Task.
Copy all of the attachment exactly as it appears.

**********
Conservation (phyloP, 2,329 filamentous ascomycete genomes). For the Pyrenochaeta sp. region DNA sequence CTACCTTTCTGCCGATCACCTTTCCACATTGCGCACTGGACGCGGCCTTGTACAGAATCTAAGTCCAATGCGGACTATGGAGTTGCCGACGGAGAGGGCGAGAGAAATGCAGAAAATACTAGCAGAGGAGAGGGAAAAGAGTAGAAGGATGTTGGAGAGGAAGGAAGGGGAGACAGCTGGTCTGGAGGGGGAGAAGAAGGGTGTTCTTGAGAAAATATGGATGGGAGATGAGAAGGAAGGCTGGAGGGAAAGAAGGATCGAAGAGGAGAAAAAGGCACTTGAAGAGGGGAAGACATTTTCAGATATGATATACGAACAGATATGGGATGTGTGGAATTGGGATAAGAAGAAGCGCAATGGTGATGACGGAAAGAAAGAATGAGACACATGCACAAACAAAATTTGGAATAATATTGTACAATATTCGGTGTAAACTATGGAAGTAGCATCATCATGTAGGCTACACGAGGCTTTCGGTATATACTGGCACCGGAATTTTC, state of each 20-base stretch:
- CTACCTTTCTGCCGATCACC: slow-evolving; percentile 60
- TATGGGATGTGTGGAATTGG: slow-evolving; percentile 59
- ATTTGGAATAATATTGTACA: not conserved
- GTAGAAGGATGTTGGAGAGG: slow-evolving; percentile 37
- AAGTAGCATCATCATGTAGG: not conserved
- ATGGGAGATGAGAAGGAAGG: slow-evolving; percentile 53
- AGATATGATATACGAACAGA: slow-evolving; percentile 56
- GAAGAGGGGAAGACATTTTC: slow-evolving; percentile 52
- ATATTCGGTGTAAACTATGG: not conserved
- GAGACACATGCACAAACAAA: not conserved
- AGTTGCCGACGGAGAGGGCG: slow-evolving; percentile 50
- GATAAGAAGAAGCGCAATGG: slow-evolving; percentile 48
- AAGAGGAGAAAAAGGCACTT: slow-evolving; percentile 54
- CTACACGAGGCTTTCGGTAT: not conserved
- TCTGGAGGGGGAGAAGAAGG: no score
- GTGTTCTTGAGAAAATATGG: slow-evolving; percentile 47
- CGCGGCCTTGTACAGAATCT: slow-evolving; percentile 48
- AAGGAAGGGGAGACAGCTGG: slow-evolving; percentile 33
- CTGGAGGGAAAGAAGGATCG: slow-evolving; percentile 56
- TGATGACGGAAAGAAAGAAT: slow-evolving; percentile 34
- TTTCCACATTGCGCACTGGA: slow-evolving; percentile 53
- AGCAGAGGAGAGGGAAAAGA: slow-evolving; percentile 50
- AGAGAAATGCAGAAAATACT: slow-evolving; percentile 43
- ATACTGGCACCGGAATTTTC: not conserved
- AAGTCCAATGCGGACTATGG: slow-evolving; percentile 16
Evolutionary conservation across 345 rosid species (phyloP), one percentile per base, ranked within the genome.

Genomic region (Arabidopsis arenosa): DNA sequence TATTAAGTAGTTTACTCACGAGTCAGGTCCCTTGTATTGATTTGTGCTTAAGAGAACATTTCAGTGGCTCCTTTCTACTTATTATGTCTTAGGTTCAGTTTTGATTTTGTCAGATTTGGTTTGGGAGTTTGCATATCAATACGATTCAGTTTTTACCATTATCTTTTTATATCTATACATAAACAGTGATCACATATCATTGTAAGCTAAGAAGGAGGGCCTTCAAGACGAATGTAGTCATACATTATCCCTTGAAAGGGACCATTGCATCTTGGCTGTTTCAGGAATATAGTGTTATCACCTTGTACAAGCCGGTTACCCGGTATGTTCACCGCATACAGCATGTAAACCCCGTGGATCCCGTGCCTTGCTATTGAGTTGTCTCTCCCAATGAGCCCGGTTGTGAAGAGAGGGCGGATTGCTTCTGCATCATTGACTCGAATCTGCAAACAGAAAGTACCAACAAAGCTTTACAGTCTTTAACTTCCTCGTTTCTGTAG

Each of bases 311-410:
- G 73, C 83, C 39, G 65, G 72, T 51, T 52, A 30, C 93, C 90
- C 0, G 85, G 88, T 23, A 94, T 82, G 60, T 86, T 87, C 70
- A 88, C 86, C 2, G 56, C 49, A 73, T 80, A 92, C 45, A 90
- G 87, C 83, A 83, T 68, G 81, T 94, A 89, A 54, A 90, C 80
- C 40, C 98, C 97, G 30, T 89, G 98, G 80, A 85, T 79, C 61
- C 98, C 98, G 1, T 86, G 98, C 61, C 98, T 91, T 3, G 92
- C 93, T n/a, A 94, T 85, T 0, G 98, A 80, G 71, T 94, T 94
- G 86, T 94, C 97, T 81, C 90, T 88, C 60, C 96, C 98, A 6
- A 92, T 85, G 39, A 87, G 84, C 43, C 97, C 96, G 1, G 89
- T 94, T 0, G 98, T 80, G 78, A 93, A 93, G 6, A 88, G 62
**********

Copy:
Conservation (phyloP, 2,329 filamentous ascomycete genomes). For the Pyrenochaeta sp. region DNA sequence CTACCTTTCTGCCGATCACCTTTCCACATTGCGCACTGGACGCGGCCTTGTACAGAATCTAAGTCCAATGCGGACTATGGAGTTGCCGACGGAGAGGGCGAGAGAAATGCAGAAAATACTAGCAGAGGAGAGGGAAAAGAGTAGAAGGATGTTGGAGAGGAAGGAAGGGGAGACAGCTGGTCTGGAGGGGGAGAAGAAGGGTGTTCTTGAGAAAATATGGATGGGAGATGAGAAGGAAGGCTGGAGGGAAAGAAGGATCGAAGAGGAGAAAAAGGCACTTGAAGAGGGGAAGACATTTTCAGATATGATATACGAACAGATATGGGATGTGTGGAATTGGGATAAGAAGAAGCGCAATGGTGATGACGGAAAGAAAGAATGAGACACATGCACAAACAAAATTTGGAATAATATTGTACAATATTCGGTGTAAACTATGGAAGTAGCATCATCATGTAGGCTACACGAGGCTTTCGGTATATACTGGCACCGGAATTTTC, state of each 20-base stretch:
- CTACCTTTCTGCCGATCACC: slow-evolving; percentile 60
- TATGGGATGTGTGGAATTGG: slow-evolving; percentile 59
- ATTTGGAATAATATTGTACA: not conserved
- GTAGAAGGATGTTGGAGAGG: slow-evolving; percentile 37
- AAGTAGCATCATCATGTAGG: not conserved
- ATGGGAGATGAGAAGGAAGG: slow-evolving; percentile 53
- AGATATGATATACGAACAGA: slow-evolving; percentile 56
- GAAGAGGGGAAGACATTTTC: slow-evolving; percentile 52
- ATATTCGGTGTAAACTATGG: not conserved
- GAGACACATGCACAAACAAA: not conserved
- AGTTGCCGACGGAGAGGGCG: slow-evolving; percentile 50
- GATAAGAAGAAGCGCAATGG: slow-evolving; percentile 48
- AAGAGGAGAAAAAGGCACTT: slow-evolving; percentile 54
- CTACACGAGGCTTTCGGTAT: not conserved
- TCTGGAGGGGGAGAAGAAGG: no score
- GTGTTCTTGAGAAAATATGG: slow-evolving; percentile 47
- CGCGGCCTTGTACAGAATCT: slow-evolving; percentile 48
- AAGGAAGGGGAGACAGCTGG: slow-evolving; percentile 33
- CTGGAGGGAAAGAAGGATCG: slow-evolving; percentile 56
- TGATGACGGAAAGAAAGAAT: slow-evolving; percentile 34
- TTTCCACATTGCGCACTGGA: slow-evolving; percentile 53
- AGCAGAGGAGAGGGAAAAGA: slow-evolving; percentile 50
- AGAGAAATGCAGAAAATACT: slow-evolving; percentile 43
- ATACTGGCACCGGAATTTTC: not conserved
- AAGTCCAATGCGGACTATGG: slow-evolving; percentile 16
Evolutionary conservation across 345 rosid species (phyloP), one percentile per base, ranked within the genome.

Genomic region (Arabidopsis arenosa): DNA sequence TATTAAGTAGTTTACTCACGAGTCAGGTCCCTTGTATTGATTTGTGCTTAAGAGAACATTTCAGTGGCTCCTTTCTACTTATTATGTCTTAGGTTCAGTTTTGATTTTGTCAGATTTGGTTTGGGAGTTTGCATATCAATACGATTCAGTTTTTACCATTATCTTTTTATATCTATACATAAACAGTGATCACATATCATTGTAAGCTAAGAAGGAGGGCCTTCAAGACGAATGTAGTCATACATTATCCCTTGAAAGGGACCATTGCATCTTGGCTGTTTCAGGAATATAGTGTTATCACCTTGTACAAGCCGGTTACCCGGTATGTTCACCGCATACAGCATGTAAACCCCGTGGATCCCGTGCCTTGCTATTGAGTTGTCTCTCCCAATGAGCCCGGTTGTGAAGAGAGGGCGGATTGCTTCTGCATCATTGACTCGAATCTGCAAACAGAAAGTACCAACAAAGCTTTACAGTCTTTAACTTCCTCGTTTCTGTAG

Each of bases 311-410:
- G 73, C 83, C 39, G 65, G 72, T 51, T 52, A 30, C 93, C 90
- C 0, G 85, G 88, T 23, A 94, T 82, G 60, T 86, T 87, C 70
- A 88, C 86, C 2, G 56, C 49, A 73, T 80, A 92, C 45, A 90
- G 87, C 83, A 83, T 68, G 81, T 94, A 89, A 54, A 90, C 80
- C 40, C 98, C 97, G 30, T 89, G 98, G 80, A 85, T 79, C 61
- C 98, C 98, G 1, T 86, G 98, C 61, C 98, T 91, T 3, G 92
- C 93, T n/a, A 94, T 85, T 0, G 98, A 80, G 71, T 94, T 94
- G 86, T 94, C 97, T 81, C 90, T 88, C 60, C 96, C 98, A 6
- A 92, T 85, G 39, A 87, G 84, C 43, C 97, C 96, G 1, G 89
- T 94, T 0, G 98, T 80, G 78, A 93, A 93, G 6, A 88, G 62